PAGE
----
Harris the favorite to take on Trump after savaging Biden

Harris the favorite to take on Trump after savaging Biden

Kamala Harris at the presidential-primary debates. (Reuters)

Sen. Kamala Harris last week emerged as the clear winner during two nights of debates for the Democratic presidential primary in the US. The result has not yet shown in public opinion polls, but she won recognition from Democrat voters who might not have known about her before. She also won praise from the influential media.

Going into last week, former Vice President Joe Biden was the favorite to win, with some pollsgiving him a double-digit lead over his closest competitors. However, there was always a high probability that Biden’s good poll numbers so early in the race were just a result of people knowing his name before they recognized the other candidates. Biden has the greatest name recognition because he was the vice president only two-and-a-half years ago.

Biden has been a national figure since 1973, when he first entered the US Senate as a 30-year-old. He has run for president before — in 1988 and in 2008. In 1988, his campaign was derailed, in part, by plagiarism allegations. In 2008, he was not a top candidate, but he was chosen by the eventual winner, President Barack Obama, as his running mate.

Biden has become somewhat infamous for rhetorical gaffesover the years. He accidentally uses curse words in public, unintentionally demeans himself and his colleagues, makes racially insensitive comments and sometimes ascribes nefarious intentions to his own actions. He is also known to be a little too friendly with women of all ages. Though he has never been accused of seriously harming women, there are many widely viewed internet videos of the former vice president getting a little too close to women in public. Many Democrats dismiss Biden’s quirks and some lovingly refer to him as “Uncle Joe.” Yet, in this era when voters are so sensitive to any impropriety, his outgoing personality and penchant for speaking irresponsibly could cause problems for his campaign.

By the time Harris was done going after Biden, he appeared dumbfounded and defeated.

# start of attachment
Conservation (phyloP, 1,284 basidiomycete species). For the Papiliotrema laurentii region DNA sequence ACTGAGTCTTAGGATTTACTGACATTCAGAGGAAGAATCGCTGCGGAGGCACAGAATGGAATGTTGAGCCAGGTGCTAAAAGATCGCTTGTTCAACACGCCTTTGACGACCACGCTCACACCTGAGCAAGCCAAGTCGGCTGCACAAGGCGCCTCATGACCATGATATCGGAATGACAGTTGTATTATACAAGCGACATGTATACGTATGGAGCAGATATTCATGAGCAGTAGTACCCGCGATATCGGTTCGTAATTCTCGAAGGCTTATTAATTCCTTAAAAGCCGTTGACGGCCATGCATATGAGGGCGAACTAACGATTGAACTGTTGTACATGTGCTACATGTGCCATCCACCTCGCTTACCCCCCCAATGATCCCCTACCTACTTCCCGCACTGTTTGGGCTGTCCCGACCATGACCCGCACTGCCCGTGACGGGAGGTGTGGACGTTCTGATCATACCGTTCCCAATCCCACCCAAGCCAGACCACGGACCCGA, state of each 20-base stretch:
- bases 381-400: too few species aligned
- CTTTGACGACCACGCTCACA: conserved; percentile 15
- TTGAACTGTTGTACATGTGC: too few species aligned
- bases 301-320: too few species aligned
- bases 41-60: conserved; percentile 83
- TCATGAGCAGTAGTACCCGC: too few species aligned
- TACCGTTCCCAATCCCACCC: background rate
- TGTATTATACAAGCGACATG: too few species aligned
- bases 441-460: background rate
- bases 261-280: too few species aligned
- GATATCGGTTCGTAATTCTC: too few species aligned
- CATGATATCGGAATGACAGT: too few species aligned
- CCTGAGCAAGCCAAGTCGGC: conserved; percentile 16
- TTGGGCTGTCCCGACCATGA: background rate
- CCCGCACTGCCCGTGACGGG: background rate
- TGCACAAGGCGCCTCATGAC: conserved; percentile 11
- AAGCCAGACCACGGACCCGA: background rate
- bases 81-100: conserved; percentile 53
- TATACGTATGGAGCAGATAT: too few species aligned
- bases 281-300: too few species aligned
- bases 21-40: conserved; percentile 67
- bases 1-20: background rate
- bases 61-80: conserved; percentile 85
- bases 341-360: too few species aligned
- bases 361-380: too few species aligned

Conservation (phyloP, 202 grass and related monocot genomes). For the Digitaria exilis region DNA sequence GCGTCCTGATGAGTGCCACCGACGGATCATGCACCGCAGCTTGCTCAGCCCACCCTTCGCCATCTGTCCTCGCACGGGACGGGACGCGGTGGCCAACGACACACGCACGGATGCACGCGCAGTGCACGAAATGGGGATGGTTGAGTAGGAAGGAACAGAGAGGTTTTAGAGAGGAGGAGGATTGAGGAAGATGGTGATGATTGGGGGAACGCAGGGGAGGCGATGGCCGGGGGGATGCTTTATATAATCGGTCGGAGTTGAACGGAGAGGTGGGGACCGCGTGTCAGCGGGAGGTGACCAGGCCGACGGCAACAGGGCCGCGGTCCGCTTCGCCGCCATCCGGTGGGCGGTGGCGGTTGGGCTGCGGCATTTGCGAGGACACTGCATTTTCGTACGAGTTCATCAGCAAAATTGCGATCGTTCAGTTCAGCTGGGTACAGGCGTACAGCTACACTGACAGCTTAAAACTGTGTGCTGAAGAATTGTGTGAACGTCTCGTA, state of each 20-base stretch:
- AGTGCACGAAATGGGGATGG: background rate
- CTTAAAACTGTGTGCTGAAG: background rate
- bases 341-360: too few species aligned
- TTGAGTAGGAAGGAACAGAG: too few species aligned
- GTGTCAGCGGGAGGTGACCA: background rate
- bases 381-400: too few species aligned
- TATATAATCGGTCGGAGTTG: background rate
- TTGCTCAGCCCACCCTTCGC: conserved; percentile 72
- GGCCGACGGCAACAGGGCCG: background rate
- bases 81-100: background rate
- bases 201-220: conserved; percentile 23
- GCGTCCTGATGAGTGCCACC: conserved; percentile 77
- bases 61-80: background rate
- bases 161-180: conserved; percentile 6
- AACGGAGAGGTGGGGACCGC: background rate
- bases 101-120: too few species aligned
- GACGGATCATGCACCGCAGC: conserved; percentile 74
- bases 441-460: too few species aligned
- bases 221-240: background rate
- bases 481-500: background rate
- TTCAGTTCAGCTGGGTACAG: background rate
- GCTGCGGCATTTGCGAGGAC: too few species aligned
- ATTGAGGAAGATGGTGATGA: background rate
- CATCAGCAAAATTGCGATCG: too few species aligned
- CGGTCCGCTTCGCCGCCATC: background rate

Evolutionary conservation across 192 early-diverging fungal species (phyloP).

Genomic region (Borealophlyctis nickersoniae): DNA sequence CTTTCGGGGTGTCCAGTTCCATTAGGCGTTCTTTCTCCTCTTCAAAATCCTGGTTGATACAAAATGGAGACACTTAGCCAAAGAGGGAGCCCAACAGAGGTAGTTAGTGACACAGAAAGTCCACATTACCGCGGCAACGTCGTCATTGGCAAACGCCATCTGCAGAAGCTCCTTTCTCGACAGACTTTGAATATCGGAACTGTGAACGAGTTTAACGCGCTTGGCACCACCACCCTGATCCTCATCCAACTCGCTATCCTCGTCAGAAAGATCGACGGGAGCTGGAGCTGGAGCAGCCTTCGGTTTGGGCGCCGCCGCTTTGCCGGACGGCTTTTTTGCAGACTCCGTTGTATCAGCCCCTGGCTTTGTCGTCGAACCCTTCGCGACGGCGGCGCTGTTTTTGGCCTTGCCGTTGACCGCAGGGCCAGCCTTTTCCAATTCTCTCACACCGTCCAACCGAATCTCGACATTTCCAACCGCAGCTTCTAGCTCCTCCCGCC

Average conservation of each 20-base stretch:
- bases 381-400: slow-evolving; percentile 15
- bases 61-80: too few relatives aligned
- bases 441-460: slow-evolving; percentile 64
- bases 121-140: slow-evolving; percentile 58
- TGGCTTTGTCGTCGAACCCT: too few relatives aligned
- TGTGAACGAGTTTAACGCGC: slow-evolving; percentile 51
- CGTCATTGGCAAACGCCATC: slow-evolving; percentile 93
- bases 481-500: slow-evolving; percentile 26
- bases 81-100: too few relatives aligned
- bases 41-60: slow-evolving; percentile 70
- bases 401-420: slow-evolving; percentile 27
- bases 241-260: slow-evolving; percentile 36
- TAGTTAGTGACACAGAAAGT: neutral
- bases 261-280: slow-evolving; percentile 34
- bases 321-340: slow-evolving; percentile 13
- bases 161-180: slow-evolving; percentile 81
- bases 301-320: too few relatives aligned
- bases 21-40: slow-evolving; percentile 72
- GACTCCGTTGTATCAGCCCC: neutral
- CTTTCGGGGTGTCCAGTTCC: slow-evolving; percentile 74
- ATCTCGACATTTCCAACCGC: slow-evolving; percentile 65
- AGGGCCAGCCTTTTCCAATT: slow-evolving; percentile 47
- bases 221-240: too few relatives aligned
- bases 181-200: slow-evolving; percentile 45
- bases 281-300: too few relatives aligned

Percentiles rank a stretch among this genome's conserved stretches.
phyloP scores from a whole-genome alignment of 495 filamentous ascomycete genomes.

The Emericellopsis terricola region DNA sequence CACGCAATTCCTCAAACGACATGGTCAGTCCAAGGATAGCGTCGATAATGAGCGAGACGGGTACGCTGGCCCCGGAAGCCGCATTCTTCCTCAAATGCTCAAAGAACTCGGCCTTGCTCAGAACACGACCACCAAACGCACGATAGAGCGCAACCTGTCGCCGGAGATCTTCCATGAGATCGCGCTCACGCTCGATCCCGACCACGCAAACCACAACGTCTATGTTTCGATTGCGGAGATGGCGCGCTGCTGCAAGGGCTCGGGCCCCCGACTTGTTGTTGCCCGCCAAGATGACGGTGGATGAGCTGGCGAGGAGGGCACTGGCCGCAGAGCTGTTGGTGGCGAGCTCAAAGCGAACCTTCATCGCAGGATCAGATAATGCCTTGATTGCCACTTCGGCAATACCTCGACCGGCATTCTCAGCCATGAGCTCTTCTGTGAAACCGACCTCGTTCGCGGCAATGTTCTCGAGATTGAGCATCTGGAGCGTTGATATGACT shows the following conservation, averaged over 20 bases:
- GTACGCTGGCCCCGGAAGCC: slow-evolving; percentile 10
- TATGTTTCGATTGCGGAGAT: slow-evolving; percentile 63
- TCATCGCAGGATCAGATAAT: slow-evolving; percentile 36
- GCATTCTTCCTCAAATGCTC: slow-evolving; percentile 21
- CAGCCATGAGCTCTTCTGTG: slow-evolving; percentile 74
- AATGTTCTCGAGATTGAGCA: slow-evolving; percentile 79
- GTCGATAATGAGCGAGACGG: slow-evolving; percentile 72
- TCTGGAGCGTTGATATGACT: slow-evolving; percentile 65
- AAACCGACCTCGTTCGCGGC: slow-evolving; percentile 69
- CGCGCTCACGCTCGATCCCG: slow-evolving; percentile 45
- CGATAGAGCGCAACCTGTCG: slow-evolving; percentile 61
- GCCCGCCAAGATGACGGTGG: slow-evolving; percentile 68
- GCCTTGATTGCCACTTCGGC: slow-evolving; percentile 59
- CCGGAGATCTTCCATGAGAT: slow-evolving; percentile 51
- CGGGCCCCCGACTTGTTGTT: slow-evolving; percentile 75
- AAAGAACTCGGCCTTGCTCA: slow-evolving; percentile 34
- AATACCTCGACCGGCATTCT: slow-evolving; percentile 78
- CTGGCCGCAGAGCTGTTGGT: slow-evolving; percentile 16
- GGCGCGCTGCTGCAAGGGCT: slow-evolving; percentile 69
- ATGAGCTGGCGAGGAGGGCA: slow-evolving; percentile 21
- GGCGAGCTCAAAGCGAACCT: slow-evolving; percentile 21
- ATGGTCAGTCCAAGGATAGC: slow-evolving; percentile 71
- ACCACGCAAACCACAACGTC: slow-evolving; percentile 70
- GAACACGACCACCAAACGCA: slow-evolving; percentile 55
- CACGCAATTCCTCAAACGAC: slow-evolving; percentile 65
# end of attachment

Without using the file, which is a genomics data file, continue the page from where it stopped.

Ellen R. Wald

Harris’ campaign realized all of this about Biden and strategically planned to take him down during last week’s debate. She hit him hard on the issue of race, which is always a tough subject in the US. Slavery ended in the US in 1865, while legal racial discrimination was outlawed in the 1950s and 1960s. However, race is still one of the most serious issues in America. Harris, whose father is a Jamaican-born black academic, hit Biden on issues relating to the racial integration of schools when she was a girl. It may have seemed like a topic from the past, but Harris used her unique perspective — she reminded the audience that she was the only black candidate on stage that night — and Biden’s connections to a more bigoted American past.

By the time Harris was done going after Biden, he appeared dumbfounded and defeated. While Harris spoke to him, cameras showed Biden staring at his podium instead of looking at the audience, the moderators or Harris. While candidates in these debates usually keep speaking beyond their allotted times to say as much as possible, Biden chose to stop speaking early at one point. He said: “My time is up. I’m sorry.” And that line may be applied to more than just that moment in the debate. Perhaps he realized then and there that, at 76 years old, his time as a politician is up.

Now Harris should be considered the most imposing candidate for her opponents. Harris was a prosecutor in San Francisco, California, and the state’s attorney general. She only entered the US Senate in 2017 but, if she wins the presidential election, she would have had as much time in the Senate as Obama did before he won the higher office. Harris is the daughter of two immigrants. Her mother, who passed away a decade ago, was a cancer researcher born in India (Kamala is a Sanskrit word for lotus). Her parents divorced when she was a child and, while her father remained in California, she spent her adolescent years with her mother in Montreal, Canada.

Harris officially announced her candidacy for president in January. She was the third major candidate to announce, which meant she was able to get an early start on fundraising. But Harris was wise and kept a relatively low profile outside of the Senate chambers. While others running for president often said radical or wild things to get media attention, she mostly stayed quiet until her interactions with Biden last week. This kept her out of trouble and allowed her to shine on her own terms.

Now, at 54 years old, Harris is seen as young enough to be the mantle of the Democratic Party for some time. This is in stark contrast with Biden or Sens. Bernie Sanders or Elizabeth Warren, who are all over 70 years old. Furthermore, by verbally sparring with Biden on the debate stage, she tried to prove to Democrat voters that she is tough enough to take on President Donald Trump.

There is still a lot of time before the primary elections in 2020, and Harris could implode with a poor performance or if an opponent successfully informs the electorate of some of the unsavory detailsof her past. However, at the start of the summer campaign season, Harris is now the favorite to face Trump.

  • Ellen R. Wald, Ph.D. is a historian and author of “Saudi, Inc.” She is the president of Transversal Consulting and also teaches Middle East history and policy at Jacksonville University. Twitter: @EnergzdEconomy
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